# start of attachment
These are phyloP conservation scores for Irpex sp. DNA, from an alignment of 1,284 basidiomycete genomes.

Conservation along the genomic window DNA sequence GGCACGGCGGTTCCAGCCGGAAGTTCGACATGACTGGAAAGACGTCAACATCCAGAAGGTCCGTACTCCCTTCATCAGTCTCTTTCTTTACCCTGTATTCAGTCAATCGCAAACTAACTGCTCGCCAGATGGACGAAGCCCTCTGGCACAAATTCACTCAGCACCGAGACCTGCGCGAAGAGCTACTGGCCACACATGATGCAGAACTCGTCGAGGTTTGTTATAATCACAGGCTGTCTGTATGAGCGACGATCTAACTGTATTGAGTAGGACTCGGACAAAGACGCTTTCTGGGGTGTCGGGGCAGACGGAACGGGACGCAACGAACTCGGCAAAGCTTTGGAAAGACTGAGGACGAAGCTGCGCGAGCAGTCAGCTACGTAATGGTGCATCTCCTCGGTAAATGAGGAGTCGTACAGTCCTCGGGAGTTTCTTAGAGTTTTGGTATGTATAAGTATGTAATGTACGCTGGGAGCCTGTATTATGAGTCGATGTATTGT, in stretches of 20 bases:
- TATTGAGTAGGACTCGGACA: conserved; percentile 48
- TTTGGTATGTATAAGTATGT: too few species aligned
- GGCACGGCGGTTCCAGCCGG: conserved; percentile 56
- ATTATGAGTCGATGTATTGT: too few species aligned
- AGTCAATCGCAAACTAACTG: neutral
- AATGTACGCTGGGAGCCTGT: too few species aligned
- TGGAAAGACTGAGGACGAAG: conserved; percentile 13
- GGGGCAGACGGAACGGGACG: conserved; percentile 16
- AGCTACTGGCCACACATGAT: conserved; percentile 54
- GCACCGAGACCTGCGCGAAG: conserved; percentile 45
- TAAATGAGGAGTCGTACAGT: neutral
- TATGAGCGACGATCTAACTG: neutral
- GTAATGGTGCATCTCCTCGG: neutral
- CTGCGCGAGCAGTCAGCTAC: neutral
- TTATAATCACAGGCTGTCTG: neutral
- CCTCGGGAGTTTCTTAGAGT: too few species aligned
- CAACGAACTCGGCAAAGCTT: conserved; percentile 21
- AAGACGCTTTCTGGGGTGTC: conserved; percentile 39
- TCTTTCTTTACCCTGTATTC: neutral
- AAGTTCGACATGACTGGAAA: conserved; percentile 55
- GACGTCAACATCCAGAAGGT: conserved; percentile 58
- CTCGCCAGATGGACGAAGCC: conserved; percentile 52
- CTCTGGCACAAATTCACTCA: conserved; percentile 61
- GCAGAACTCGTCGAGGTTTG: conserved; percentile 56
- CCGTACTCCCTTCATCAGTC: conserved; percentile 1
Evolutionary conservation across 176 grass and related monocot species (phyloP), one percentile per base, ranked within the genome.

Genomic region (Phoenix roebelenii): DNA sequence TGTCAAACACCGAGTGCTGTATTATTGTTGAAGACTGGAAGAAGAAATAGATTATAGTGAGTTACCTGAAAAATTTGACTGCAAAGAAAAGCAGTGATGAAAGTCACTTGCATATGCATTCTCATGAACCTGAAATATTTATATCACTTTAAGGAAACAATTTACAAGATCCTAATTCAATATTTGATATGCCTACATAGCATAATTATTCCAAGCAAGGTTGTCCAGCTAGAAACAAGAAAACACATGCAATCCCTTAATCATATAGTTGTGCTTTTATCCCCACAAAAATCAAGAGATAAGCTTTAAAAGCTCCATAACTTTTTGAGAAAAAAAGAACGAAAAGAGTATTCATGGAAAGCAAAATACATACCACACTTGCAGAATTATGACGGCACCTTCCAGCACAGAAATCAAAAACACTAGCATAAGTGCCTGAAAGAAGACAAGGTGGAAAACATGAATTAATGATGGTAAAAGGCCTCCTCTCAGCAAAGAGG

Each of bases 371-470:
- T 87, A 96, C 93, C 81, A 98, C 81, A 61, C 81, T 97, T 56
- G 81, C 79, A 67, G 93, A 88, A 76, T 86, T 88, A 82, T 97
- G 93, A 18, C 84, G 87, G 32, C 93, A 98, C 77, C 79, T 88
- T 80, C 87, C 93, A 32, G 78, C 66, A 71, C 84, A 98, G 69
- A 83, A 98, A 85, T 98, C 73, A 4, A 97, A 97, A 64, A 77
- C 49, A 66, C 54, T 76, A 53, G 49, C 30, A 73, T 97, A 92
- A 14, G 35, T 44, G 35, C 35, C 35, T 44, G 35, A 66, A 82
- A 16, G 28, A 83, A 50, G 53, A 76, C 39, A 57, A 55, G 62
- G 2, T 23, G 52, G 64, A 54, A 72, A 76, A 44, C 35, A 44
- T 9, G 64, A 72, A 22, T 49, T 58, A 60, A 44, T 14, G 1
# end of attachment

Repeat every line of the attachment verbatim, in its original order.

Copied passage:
These are phyloP conservation scores for Irpex sp. DNA, from an alignment of 1,284 basidiomycete genomes.

Conservation along the genomic window DNA sequence GGCACGGCGGTTCCAGCCGGAAGTTCGACATGACTGGAAAGACGTCAACATCCAGAAGGTCCGTACTCCCTTCATCAGTCTCTTTCTTTACCCTGTATTCAGTCAATCGCAAACTAACTGCTCGCCAGATGGACGAAGCCCTCTGGCACAAATTCACTCAGCACCGAGACCTGCGCGAAGAGCTACTGGCCACACATGATGCAGAACTCGTCGAGGTTTGTTATAATCACAGGCTGTCTGTATGAGCGACGATCTAACTGTATTGAGTAGGACTCGGACAAAGACGCTTTCTGGGGTGTCGGGGCAGACGGAACGGGACGCAACGAACTCGGCAAAGCTTTGGAAAGACTGAGGACGAAGCTGCGCGAGCAGTCAGCTACGTAATGGTGCATCTCCTCGGTAAATGAGGAGTCGTACAGTCCTCGGGAGTTTCTTAGAGTTTTGGTATGTATAAGTATGTAATGTACGCTGGGAGCCTGTATTATGAGTCGATGTATTGT, in stretches of 20 bases:
- TATTGAGTAGGACTCGGACA: conserved; percentile 48
- TTTGGTATGTATAAGTATGT: too few species aligned
- GGCACGGCGGTTCCAGCCGG: conserved; percentile 56
- ATTATGAGTCGATGTATTGT: too few species aligned
- AGTCAATCGCAAACTAACTG: neutral
- AATGTACGCTGGGAGCCTGT: too few species aligned
- TGGAAAGACTGAGGACGAAG: conserved; percentile 13
- GGGGCAGACGGAACGGGACG: conserved; percentile 16
- AGCTACTGGCCACACATGAT: conserved; percentile 54
- GCACCGAGACCTGCGCGAAG: conserved; percentile 45
- TAAATGAGGAGTCGTACAGT: neutral
- TATGAGCGACGATCTAACTG: neutral
- GTAATGGTGCATCTCCTCGG: neutral
- CTGCGCGAGCAGTCAGCTAC: neutral
- TTATAATCACAGGCTGTCTG: neutral
- CCTCGGGAGTTTCTTAGAGT: too few species aligned
- CAACGAACTCGGCAAAGCTT: conserved; percentile 21
- AAGACGCTTTCTGGGGTGTC: conserved; percentile 39
- TCTTTCTTTACCCTGTATTC: neutral
- AAGTTCGACATGACTGGAAA: conserved; percentile 55
- GACGTCAACATCCAGAAGGT: conserved; percentile 58
- CTCGCCAGATGGACGAAGCC: conserved; percentile 52
- CTCTGGCACAAATTCACTCA: conserved; percentile 61
- GCAGAACTCGTCGAGGTTTG: conserved; percentile 56
- CCGTACTCCCTTCATCAGTC: conserved; percentile 1
Evolutionary conservation across 176 grass and related monocot species (phyloP), one percentile per base, ranked within the genome.

Genomic region (Phoenix roebelenii): DNA sequence TGTCAAACACCGAGTGCTGTATTATTGTTGAAGACTGGAAGAAGAAATAGATTATAGTGAGTTACCTGAAAAATTTGACTGCAAAGAAAAGCAGTGATGAAAGTCACTTGCATATGCATTCTCATGAACCTGAAATATTTATATCACTTTAAGGAAACAATTTACAAGATCCTAATTCAATATTTGATATGCCTACATAGCATAATTATTCCAAGCAAGGTTGTCCAGCTAGAAACAAGAAAACACATGCAATCCCTTAATCATATAGTTGTGCTTTTATCCCCACAAAAATCAAGAGATAAGCTTTAAAAGCTCCATAACTTTTTGAGAAAAAAAGAACGAAAAGAGTATTCATGGAAAGCAAAATACATACCACACTTGCAGAATTATGACGGCACCTTCCAGCACAGAAATCAAAAACACTAGCATAAGTGCCTGAAAGAAGACAAGGTGGAAAACATGAATTAATGATGGTAAAAGGCCTCCTCTCAGCAAAGAGG

Each of bases 371-470:
- T 87, A 96, C 93, C 81, A 98, C 81, A 61, C 81, T 97, T 56
- G 81, C 79, A 67, G 93, A 88, A 76, T 86, T 88, A 82, T 97
- G 93, A 18, C 84, G 87, G 32, C 93, A 98, C 77, C 79, T 88
- T 80, C 87, C 93, A 32, G 78, C 66, A 71, C 84, A 98, G 69
- A 83, A 98, A 85, T 98, C 73, A 4, A 97, A 97, A 64, A 77
- C 49, A 66, C 54, T 76, A 53, G 49, C 30, A 73, T 97, A 92
- A 14, G 35, T 44, G 35, C 35, C 35, T 44, G 35, A 66, A 82
- A 16, G 28, A 83, A 50, G 53, A 76, C 39, A 57, A 55, G 62
- G 2, T 23, G 52, G 64, A 54, A 72, A 76, A 44, C 35, A 44
- T 9, G 64, A 72, A 22, T 49, T 58, A 60, A 44, T 14, G 1